People have told me that public nudity, especially that associated with sexuality, would be a hindrance for them. They say that they wouldn't want their children to be exposed to such scenes until they are "grown-up enough". Legalizing public nudity and acts of sex would cause them mental trauma. And let me tell you that these are same people who are vocal about their support for the "Kiss of Love" movement.

Well, how do they differ from the RSS and the VHP? You stand a foot ahead of those saffron banners and denounce those behind you? Well, perhaps the Indian Right Wing is correct in saying that this is the influence of the West, not because we are trying to emulate them, but because we are limiting ourselves to what they have achieved.

We think kissing is alright because we see it in movies. We see big posters of Ranbir Singh and Deepika Padukone kissing on Mumbai streets. But sex and nudity is not yet acceptable. In fact, the West has a number of bodies fighting the exact same battle: acceptance of nudity and public displays of "higher" affection. In the meanwhile, we are fighting a trivial battle, shooting ourselves copiously in the feet.

They clothed us. Let them disrobe us.

Abbe Dubois's book "Hindu manners, customs and ceremonies", translated from French and edited by Henry Beauchamp stated that "Even the private parts of the children have their own particular decorations. Little girls wear a gold or silver shield or codpiece on which is graven some indecent picture ; while a boy's ornament, also of gold or silver, is an exact copy of that member which it is meant to decorate."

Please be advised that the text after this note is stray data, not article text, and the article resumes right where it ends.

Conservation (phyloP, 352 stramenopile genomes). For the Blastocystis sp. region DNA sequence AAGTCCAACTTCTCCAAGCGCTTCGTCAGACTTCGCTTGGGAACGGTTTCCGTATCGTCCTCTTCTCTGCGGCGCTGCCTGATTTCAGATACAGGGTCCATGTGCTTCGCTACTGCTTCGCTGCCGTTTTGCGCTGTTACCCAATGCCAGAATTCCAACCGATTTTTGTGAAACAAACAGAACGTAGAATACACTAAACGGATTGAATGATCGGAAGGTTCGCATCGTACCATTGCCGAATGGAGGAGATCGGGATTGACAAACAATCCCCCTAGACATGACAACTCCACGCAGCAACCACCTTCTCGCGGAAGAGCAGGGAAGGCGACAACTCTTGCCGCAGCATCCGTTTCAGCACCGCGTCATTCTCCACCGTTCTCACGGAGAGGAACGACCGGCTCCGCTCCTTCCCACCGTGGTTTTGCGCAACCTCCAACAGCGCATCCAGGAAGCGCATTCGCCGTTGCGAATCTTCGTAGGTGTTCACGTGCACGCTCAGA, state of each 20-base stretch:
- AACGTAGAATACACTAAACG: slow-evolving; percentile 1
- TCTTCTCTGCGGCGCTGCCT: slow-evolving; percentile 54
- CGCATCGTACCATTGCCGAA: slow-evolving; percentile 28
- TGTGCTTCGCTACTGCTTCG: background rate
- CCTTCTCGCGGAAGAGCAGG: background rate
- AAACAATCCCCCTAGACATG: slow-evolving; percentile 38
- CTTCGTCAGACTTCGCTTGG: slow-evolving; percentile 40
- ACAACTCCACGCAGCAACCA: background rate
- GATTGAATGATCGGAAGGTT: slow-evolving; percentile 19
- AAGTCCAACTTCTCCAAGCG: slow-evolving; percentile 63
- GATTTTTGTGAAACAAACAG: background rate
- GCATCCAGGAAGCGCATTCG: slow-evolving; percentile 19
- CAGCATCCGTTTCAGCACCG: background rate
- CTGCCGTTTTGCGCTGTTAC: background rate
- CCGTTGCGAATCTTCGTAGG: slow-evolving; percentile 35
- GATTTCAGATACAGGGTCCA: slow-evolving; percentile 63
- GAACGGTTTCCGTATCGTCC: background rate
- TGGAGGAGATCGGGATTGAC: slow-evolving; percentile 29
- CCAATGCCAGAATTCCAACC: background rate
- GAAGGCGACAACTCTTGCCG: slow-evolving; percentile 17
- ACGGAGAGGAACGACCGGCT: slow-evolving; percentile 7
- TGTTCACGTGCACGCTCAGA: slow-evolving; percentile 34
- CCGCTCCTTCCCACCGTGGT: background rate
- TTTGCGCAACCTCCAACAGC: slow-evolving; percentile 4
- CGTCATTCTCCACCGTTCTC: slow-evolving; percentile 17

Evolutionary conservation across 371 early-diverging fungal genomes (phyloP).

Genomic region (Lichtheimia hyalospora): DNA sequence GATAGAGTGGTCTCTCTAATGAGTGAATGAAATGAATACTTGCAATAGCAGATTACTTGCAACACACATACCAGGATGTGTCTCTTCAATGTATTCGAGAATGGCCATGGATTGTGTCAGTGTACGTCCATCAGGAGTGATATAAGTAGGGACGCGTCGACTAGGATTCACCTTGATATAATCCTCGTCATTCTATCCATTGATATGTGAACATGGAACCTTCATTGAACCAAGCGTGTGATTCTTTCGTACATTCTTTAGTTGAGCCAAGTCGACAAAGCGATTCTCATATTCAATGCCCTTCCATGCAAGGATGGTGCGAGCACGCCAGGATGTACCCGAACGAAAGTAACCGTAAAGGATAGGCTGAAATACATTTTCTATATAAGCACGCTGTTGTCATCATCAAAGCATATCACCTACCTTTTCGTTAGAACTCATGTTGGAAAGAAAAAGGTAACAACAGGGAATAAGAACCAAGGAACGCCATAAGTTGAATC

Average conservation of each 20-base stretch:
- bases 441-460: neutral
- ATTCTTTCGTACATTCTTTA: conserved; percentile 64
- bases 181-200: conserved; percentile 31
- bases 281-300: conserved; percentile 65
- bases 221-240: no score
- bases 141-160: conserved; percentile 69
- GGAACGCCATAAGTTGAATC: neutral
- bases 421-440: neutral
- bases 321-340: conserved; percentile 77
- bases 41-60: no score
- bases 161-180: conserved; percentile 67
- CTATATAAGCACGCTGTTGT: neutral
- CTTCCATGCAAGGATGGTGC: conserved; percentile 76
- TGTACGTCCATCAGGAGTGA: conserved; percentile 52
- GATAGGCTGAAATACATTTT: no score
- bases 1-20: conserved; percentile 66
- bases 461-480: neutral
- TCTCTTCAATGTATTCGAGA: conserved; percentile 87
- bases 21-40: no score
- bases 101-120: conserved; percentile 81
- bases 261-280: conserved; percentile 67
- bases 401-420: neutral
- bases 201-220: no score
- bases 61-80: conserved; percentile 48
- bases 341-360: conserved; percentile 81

Araimudi, used by girls in Tamil Nadu and Sri Lanka, even until 1950
"Description of the character, manners, and customs of the people of India; and their institutions, religious and civil", also written by Dubois said "The children of either sex are likewise ornamented with various trinkets of the same form, though smaller than those of grown persons. They have also some that are peculiar. As all children in India go perfectly naked till they are six or seven years old, the parents of course, adapt the ornaments to the natural parts of the body. Thus, the girls have a plate of metal suspended so as to conceal, in some measure, their nakedness. The boys, on the other hand, have little bells hung round them, or some similar device of silver or gold, attached to the little belt with which they are girt. Amongst the rest, a particular trinket appears in front, bearing a resemblance to the sexual part of the lad." (Wikipedia)
I spoke about not looking to history to determine our future, but I am merely bringing this as a point to show the possible limitations of modern acceptance. When the British began to "reform" the people they governed, the logic of the age suggested that people should be clothed for decency. By linking clothes to the concepts of hygiene, it became an irrefutable scientific law.

And today, while they have the freedom to stand nude in their beaches, we are incarcerated by our own clothes. Perhaps we aren't evolving enough. But how will we, if we limit ourselves by the achievements of other men?